The lack of collegial interaction in much “gig economy” work can make it difficult for individuals to cultivate the sense of workplace community that is associated with the social foundation of good work. For example, one driver working for the transport firm Uber reported to the Financial Times that his new working conditions were less social than those he had previously experienced whilst working for a more traditional taxi company. “When the work was quiet, you’d go back into the office: all the drivers would be there, you’d mingle, you’d have a little chit-chat”. However, while working for Uber, “you’re sitting there all day, you’re not talking to anyone, you’re isolated”.
By working alone, and at a distance from their colleagues, individuals are less able to enjoy the social foundation of good work and make the social connections that can make working life more rewarding.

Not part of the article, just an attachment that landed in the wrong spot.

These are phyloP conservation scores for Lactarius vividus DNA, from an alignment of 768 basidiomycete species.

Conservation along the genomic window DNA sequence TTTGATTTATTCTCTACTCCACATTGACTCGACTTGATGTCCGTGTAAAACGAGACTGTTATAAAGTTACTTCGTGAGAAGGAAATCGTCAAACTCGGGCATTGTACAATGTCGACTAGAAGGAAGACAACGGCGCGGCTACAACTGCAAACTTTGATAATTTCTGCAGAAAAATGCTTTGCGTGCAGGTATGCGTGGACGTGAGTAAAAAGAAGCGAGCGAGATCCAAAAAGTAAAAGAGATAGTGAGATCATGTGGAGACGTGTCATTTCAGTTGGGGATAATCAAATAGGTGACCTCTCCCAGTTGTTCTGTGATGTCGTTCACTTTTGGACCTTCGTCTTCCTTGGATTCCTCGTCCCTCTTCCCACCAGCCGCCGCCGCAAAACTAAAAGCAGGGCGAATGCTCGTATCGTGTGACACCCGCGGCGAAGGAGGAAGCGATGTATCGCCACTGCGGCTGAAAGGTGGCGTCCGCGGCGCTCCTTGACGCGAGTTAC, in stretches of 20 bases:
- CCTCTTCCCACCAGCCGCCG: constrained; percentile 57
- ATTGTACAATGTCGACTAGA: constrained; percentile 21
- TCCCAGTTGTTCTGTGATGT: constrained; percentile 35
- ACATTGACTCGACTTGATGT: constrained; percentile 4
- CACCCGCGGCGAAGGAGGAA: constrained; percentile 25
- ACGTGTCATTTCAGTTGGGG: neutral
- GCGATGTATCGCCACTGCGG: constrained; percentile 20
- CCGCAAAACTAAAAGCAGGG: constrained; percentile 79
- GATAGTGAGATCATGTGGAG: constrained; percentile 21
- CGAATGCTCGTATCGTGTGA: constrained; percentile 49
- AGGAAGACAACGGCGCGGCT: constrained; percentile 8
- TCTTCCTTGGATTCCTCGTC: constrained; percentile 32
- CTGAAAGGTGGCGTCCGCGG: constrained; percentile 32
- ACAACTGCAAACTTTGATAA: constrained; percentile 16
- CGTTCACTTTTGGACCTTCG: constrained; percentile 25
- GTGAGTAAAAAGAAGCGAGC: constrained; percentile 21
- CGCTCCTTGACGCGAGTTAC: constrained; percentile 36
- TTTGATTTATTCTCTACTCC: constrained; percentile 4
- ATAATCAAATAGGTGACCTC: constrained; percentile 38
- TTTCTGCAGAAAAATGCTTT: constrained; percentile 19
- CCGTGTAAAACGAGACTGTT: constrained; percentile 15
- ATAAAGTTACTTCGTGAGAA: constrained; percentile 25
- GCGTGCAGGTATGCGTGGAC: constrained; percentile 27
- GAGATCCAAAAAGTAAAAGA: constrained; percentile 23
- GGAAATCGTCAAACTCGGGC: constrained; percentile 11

2. Intensification of work.
Increasing pressure to maximise performance and meet strict efficiency targets can further isolate individuals, leaving them with few opportunities to engage in meaningful social interaction with others during their working day. Under such conditions, the capacity for work to represent a valuable social space in people’s lives can be severely eroded.
For example, across the UK, care workers are increasingly expected to complete each of their client visits within just fifteen-minutes. As a result, these workers have less time to interact socially with those they care for. Indeed, research conducted by the trade union UNISON found that 85 per cent of homecare workers no longer had time to have a proper conversation with their clients. When individuals have fewer opportunities to enjoy social relationships with others in their working lives because of efficiency pressures on their time, they are less likely to enjoy the social foundation of good work.
3. “False colleagues”